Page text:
October 20, 2014; The Atlantic

Whether one supports or opposes the candidacy of Michelle Nunn for the U.S. Senate seat in Georgia, Nunn’s apparent dismissal of former president George H.W. Bush’s request that she drop him from her campaign ads is a little unsettling.

Nunn headed the Points of Light Foundation under Bush I and has used Bush’s name and image in her ads to indicate her admiration for the former Republican president and her ability to work with people of both political parties. Bush’s people don’t like Nunn’s use of Bush in her campaign. According to Bush spokesman Jim McGrath, “Michelle and her team have been clearly, repeatedly and consistently told that President Bush did not want them to use his photo as part of this campaign. Apparently, the Nunn team feels they can repeatedly disregard the former president’s wishes, which is very disappointing because it’s so disrespectful.” However, Bush son (and George and Jeb brother) Neil Bush, who served as chairman of the Points of Light Foundation board, has defended Nunn against Republican attacks, though not specifically about the request of his dad regarding the campaign ads, saying that Nunn (the daughter of Georgia Democratic Senator Sam Nunn) teamed up well with him and “worked the nonpartisan side of the job pretty well.”

With its emphasis on volunteerism, a policy that politicians of both parties find little in to criticize, the Points of Light Foundation maintains a powerhouse board populated by current and former politicians plus a number of nonprofit leaders. As of February 2014, according to GuideStar, the board included Ray Chambers (the conservative Republican financier and chair of the Amelior Foundation), Dave Eisner (formerly the head of the AOL Foundation and of the Corporation for National and Community Service under Bush II), Boyden Gray (the former council to George H.W. Bush when he was vice president and a member of the board of the Tea Party-supporting FreedomWorks), and Artur Davis (former Democratic Congressman from Alabama who shifted to the Republicans in 2012)—and, of course, Neil Bush. Because of the “Points of Light” nomenclature, it may be that prominent Democratic politicians were somewhat more averse to signing on as trustees, though former Pennsylvania senator Harris Wofford, one of the nation’s top boosters of volunteerism and of AmeriCorps, was on the board into 2009.

Despite the somewhat Republican cast of politicians on the Points of Light Foundation board, the organization under Nunn’s leadership has scored well with federal grants made available from both Republican and Democratic administrations, receiving around $119 million in grants and other assistance from the Corporation for National and Community Service alone between FY2000 and FY2014, as shown on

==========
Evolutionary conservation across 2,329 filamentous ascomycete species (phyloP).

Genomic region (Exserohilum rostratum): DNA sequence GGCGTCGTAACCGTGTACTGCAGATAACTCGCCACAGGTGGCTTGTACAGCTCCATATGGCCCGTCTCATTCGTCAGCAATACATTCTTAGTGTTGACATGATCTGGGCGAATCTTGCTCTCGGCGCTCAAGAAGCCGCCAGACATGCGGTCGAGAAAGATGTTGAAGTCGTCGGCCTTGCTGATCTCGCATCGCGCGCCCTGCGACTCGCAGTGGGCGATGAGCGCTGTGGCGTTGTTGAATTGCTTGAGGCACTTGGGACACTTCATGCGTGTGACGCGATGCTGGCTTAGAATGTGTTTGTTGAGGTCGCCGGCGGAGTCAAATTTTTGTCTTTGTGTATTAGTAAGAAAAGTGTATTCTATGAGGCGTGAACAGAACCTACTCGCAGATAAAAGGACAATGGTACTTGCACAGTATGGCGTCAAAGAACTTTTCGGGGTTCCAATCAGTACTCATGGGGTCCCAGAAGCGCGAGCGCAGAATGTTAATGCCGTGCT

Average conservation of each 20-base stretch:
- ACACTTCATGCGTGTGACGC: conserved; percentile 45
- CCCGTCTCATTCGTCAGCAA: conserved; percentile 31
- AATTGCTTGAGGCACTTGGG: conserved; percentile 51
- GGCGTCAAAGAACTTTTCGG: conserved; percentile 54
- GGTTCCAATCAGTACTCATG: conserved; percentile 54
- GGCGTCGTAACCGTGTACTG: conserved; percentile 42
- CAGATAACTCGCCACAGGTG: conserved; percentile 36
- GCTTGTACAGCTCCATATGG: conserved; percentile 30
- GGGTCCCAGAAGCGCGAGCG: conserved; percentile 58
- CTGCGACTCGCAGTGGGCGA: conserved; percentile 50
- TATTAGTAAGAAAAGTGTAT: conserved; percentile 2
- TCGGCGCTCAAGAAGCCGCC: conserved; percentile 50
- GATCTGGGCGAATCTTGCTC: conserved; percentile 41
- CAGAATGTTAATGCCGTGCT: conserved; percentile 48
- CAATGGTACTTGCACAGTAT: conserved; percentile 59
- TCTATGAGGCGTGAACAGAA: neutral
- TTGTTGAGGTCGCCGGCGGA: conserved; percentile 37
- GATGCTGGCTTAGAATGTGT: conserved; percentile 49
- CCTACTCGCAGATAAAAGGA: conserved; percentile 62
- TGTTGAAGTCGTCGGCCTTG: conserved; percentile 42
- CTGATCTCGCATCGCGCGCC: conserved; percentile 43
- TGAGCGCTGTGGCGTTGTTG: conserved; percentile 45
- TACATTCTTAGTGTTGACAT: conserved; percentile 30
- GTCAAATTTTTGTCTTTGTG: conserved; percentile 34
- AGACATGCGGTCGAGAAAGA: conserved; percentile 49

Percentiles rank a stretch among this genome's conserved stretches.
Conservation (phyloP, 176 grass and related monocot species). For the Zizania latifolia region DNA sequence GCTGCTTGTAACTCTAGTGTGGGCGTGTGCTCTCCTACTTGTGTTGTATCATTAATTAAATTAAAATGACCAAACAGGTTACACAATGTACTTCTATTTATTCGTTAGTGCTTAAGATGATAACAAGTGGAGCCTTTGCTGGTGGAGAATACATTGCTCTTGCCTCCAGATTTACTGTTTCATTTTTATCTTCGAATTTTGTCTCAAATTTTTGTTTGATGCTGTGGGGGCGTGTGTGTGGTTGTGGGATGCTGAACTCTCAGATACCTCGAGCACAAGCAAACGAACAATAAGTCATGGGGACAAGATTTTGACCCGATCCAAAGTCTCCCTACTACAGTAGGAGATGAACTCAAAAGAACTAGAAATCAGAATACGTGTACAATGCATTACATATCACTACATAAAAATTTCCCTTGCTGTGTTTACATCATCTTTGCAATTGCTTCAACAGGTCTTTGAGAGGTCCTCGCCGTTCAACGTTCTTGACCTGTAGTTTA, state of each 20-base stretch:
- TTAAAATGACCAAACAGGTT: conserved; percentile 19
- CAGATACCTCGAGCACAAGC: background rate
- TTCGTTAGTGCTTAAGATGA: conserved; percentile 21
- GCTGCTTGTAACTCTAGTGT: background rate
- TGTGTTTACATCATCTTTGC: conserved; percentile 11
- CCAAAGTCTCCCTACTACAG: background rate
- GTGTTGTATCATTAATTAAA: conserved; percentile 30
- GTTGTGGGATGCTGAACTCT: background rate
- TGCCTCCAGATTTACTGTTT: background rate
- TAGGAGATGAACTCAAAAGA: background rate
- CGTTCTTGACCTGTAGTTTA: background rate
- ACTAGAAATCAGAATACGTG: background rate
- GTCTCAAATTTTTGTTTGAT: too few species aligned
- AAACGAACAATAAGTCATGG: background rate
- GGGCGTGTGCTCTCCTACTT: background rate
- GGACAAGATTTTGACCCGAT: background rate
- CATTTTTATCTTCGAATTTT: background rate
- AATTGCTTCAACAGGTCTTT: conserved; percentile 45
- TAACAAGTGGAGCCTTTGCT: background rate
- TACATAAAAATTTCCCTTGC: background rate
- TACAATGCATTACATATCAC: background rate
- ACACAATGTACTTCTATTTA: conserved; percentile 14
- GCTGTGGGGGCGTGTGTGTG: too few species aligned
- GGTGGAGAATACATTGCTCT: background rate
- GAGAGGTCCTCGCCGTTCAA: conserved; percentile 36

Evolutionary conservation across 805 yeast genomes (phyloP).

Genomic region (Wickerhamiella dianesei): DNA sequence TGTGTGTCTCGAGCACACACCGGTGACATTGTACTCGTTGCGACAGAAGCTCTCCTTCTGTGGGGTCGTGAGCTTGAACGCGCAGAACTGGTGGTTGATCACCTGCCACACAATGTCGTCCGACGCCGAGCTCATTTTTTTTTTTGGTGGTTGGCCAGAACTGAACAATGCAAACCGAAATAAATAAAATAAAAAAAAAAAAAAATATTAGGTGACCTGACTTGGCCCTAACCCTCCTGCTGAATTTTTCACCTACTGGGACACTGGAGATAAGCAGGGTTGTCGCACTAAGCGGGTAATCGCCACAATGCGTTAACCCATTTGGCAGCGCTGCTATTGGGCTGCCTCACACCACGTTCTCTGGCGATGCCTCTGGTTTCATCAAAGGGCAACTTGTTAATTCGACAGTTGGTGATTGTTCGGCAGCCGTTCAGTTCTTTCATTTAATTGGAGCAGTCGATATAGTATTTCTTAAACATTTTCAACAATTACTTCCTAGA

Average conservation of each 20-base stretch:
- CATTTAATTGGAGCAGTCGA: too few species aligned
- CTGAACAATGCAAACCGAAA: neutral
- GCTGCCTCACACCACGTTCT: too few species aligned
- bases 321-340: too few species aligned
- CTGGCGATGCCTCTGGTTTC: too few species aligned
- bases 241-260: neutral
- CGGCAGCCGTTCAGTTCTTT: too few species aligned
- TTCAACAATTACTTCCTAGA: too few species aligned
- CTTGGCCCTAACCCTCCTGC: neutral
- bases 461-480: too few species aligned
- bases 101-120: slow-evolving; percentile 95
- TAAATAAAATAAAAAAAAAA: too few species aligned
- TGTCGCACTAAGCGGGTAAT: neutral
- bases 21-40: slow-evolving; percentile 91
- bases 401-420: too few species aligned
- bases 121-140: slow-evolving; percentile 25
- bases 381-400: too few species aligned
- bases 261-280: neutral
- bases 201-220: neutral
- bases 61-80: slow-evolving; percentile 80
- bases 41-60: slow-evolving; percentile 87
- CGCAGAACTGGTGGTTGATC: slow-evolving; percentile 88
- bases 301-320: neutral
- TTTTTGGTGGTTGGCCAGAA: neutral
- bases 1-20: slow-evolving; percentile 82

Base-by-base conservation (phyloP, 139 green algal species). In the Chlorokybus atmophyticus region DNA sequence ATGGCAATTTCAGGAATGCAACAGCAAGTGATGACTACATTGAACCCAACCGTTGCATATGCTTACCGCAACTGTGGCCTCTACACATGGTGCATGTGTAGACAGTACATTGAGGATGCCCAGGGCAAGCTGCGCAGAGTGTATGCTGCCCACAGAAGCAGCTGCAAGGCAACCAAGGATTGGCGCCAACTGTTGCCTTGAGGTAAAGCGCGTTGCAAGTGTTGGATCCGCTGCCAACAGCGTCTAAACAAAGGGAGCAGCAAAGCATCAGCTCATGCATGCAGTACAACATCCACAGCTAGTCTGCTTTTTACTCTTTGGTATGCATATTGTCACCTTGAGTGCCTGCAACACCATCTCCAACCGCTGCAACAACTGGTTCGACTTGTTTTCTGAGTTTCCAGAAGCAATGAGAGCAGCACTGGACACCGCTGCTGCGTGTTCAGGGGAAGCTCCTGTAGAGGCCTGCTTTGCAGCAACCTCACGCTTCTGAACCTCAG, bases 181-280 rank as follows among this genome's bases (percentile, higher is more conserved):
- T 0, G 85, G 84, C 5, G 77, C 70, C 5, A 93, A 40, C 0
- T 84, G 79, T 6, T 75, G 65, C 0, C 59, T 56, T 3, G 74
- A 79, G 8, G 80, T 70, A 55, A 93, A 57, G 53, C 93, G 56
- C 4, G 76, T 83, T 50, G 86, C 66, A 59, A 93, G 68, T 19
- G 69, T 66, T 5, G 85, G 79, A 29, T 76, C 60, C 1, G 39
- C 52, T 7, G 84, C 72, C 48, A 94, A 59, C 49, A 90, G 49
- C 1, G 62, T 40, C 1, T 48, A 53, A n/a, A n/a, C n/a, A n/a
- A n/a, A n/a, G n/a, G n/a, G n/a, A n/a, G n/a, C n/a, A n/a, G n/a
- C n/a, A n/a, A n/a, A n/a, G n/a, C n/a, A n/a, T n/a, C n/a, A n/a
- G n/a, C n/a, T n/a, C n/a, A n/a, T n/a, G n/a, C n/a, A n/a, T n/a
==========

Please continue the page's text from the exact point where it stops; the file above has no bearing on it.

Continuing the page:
Assume, as we fully expect, that Points of Light under Nunn was nonpartisan. It would have been completely foolish for her to have mucked around with putting a nonpartisan (c)(3) into the partisan political realm given Nunn’s long history as the recipient of hints from Democratic leaders that she ought to run for something in the rock-ribbed Republican environs of Georgia, not to mention her identity as the daughter of a conservative Democrat who, if we recall correctly, never had the whiff of personal or political scandal associated with him. President George H.W. Bush has endorsed Nunn’s opponent for the senate seat, which may make him squeamish about this appearance in Nunn’s ads, but the message Nunn is portraying is, like Neil Bush admitted, pretty accurate: She worked well with Democrats and with the GOP as she piloted the Points of Light Foundation as a centerpiece in the nation’s volunteerism and stipended volunteerism infrastructure.

The policy agenda of Points of Light, significantly carried out in partnership with Service Nation, which Points of Light co-founded, geared significantly toward supporting and expanding national service programs such as AmeriCorps. The Service Nation strategy reflects a political analysis of what ought to be done to address social problems in this nation. As the former leader of Points of Light, Nunn can demonstrate that she worked with presidents and politicians of both parties. Supporting and promoting such programs as AmeriCorps, the Senior Corps, and the Serve America Act, Nunn is a policy advocate of volunteer-oriented programs that have garnered support from the likes of Senator Orrin Hatch (R-UT) and the late Ted Kennedy (D-MA). Nunn’s resume reveals the kind of politician Nunn is presenting herself to be, promising to work across party lines to break the logjam in Congress.

Truth is, Michelle Nunn did work with former President George H.W. Bush; if President Bush has endorsed her opponent, so be it. Let the voters of Georgia figure out whether Nunn’s focus on volunteerism and service is the right agenda for the state and the nation.—Rick Cohen